Ask the Experts: How Do You Set Your Drag Before Fishing?

Patrick Fulkrod, The South Holston River Company (Bristol, Virginia):A super loaded question considering circumstances and variables. On an initial evaluation of my drag setting, I will always fish with it set a little on the lighter side: loose enough, but not so it will backlash. If or when I hook a good fish, I will tighten as needed. I feel it is always easier (or more forgiving) in a situation to add more drag, rather than to lessen the drag.

Tim Linehan, Linehan Outfitting Co. (Troy, Montana):The analogy I’ve always used when discussing how to set the drag on your reel is that it’s based on the same principle as the brakes on your car. The more you need the brakes, the more you apply. Simple as that. If you’re fishing a small trout stream with little or no chance of needing any brakes to slow down fish in order to better manage them, you don’t even need a reel with drag.  But as you move up the species list in size and weight, drag becomes very important and absolutely necessary. Generally you can also base the need for drag on rod weight. If you’re fishing rod weights of 1-4, you’re likely not really fishing for monster fish that will require the use of drag.  As you start heading upwards of 5-weights, drag will come into play.
So, how best to set the drag? Regardless of what species you may be targeting, you want to set the drag to accommodate the particular behavior, size, and weight of that species. Taking that into account, the standard way to check and properly set the drag is to assess approximately how much resistance you believe is necessary to let the fish run, so as to apply the brakes and also to prevent the spool from over running and creating a mess. This is a dance, and it’s often learned from trial and error. Too much drag and the fish will break off; too little and, well, you’ll lose the fish for other reasons.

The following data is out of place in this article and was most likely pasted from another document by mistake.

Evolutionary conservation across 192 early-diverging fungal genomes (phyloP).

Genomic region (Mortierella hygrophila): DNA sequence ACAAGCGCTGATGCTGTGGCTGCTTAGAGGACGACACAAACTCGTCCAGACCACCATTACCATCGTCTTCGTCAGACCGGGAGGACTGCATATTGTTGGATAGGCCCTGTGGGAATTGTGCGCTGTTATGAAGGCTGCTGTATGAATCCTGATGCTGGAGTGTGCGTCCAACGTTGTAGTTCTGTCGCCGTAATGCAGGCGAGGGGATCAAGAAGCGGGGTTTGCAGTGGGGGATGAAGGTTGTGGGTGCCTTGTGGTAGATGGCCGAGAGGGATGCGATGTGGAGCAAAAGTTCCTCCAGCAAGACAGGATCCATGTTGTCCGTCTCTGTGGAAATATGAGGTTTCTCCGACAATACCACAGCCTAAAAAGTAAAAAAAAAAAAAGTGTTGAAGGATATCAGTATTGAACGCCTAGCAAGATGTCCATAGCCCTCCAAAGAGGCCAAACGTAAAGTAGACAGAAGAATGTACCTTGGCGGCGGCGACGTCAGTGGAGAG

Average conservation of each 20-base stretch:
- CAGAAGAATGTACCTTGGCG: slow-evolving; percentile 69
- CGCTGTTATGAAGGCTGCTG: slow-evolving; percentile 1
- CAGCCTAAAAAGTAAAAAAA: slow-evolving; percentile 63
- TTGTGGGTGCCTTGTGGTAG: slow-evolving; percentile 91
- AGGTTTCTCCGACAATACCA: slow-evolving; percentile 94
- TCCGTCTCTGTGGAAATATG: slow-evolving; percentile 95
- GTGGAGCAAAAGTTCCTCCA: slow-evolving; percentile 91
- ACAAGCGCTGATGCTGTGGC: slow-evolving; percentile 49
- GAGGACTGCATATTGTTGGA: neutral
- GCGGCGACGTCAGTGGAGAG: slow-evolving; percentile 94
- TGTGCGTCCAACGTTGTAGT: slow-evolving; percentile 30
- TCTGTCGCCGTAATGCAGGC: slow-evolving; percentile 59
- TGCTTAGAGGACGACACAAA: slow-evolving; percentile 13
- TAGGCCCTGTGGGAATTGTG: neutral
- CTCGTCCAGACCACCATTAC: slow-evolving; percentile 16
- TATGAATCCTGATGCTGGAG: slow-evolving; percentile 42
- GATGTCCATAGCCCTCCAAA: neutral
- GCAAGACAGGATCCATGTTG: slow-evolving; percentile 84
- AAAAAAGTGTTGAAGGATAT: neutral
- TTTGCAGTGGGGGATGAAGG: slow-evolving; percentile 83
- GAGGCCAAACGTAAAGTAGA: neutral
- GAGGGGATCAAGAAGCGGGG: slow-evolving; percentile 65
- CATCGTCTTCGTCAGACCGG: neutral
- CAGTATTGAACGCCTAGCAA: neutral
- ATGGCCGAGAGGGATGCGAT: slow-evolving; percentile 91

When you’re ready to actually set the drag, simply judge how much resistance you want to start with by pulling line off the reel with the drag set to your liking. And keep in mind, there is always time to tighten the drag during the fight with bigger fish, especially salt water species. In the end, if you break a fish off because the drag was too tight, loosen it. If you break a fish off because the spool over ran, tighten it. NEXT

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